Ranked Importance of Childhood Obesity Determinants: Parents' Views Across Ethnicities in New Zealand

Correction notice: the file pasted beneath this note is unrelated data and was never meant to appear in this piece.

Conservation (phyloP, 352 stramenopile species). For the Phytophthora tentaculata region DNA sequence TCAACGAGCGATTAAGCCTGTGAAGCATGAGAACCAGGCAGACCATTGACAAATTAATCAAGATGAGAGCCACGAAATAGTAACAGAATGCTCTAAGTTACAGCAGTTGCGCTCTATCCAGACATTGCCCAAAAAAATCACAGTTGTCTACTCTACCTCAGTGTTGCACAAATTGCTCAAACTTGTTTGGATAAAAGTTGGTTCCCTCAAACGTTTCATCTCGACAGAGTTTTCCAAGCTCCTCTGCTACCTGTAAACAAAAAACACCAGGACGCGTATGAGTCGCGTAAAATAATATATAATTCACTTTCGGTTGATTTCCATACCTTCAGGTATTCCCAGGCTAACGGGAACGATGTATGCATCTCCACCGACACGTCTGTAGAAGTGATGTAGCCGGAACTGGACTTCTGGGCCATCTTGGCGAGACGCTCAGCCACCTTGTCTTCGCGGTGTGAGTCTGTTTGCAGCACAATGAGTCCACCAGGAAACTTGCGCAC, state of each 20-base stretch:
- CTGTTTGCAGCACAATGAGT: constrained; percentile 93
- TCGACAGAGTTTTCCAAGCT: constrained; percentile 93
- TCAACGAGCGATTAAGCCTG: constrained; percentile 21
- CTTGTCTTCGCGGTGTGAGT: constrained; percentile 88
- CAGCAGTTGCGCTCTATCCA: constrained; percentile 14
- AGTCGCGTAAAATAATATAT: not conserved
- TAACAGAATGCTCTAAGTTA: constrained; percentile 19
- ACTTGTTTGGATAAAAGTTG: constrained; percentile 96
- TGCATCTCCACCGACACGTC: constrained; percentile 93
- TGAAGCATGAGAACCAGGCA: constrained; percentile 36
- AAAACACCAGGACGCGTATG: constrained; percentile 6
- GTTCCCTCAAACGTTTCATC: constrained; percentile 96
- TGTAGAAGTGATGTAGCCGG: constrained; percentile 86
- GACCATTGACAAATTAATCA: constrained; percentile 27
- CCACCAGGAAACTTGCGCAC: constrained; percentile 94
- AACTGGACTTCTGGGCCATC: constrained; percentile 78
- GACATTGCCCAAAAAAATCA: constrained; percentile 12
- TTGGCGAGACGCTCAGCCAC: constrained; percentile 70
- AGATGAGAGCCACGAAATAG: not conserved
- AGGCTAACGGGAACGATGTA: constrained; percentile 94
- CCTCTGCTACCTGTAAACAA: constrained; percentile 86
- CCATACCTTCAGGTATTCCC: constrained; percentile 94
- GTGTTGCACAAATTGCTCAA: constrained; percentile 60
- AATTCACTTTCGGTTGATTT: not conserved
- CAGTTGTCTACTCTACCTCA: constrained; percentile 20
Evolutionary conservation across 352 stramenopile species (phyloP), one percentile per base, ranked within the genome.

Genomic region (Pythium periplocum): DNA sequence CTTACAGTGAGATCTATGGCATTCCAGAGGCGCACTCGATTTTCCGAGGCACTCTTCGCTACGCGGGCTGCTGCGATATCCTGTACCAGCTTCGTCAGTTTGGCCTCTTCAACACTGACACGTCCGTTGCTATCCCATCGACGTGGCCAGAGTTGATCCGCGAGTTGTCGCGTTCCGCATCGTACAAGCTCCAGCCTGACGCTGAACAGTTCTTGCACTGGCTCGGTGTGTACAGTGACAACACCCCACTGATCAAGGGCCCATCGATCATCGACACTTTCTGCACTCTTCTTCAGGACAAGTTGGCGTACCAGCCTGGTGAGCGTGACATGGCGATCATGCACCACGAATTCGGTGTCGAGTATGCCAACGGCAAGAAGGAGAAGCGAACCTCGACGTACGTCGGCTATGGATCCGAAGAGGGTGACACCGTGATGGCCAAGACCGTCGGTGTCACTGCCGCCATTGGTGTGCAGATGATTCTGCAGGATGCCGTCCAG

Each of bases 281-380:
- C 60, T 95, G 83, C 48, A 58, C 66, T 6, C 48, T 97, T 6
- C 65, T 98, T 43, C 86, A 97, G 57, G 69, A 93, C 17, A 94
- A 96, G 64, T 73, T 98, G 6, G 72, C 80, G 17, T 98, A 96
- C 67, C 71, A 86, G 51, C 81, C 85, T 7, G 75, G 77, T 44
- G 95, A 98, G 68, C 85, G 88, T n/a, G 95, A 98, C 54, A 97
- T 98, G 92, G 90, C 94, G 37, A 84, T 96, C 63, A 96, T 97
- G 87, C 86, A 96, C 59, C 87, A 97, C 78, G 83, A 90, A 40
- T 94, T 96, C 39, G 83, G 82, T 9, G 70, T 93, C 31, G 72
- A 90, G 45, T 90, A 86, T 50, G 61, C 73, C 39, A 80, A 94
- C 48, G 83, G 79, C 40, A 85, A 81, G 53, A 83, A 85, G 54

Māori, Pacific, Indian, and New Zealand European pre-school children's caregivers' views on determinants of childhood obesity are needed to inform strategies that will reduce disparities in prevalence. Nineteen focus groups were conducted to explore the relative influence of factors contributing to body weight in children. Predetermined and participant-suggested factors were ranked. Discussion data were inductively analysed. The cost of healthy foods was the highest ranked factor across all groups. Ranked similarly were ease of access to takeaways and lack of time for food preparation. Cultural factors followed by screen time induced sedentariness in children and lack of time to ensure children exercised was next. Participant-raised factors included lack of familial, social, and health promotion support, and others' behaviour and attitudes negatively impacting what children ate. All groups rejected stereotyping that blamed culture for higher obesity rates. Compared to the Māori and NZ European groups, the Pacific Island and Indian participants spoke of losing culture, missing extended family support, and not having access to culturally appropriate nutrition education or social support and services. Public health policies need to mitigate the negative effects of economic deprivation on food insecurity. Complementary interventions that increase access to healthier meal choices more often are needed.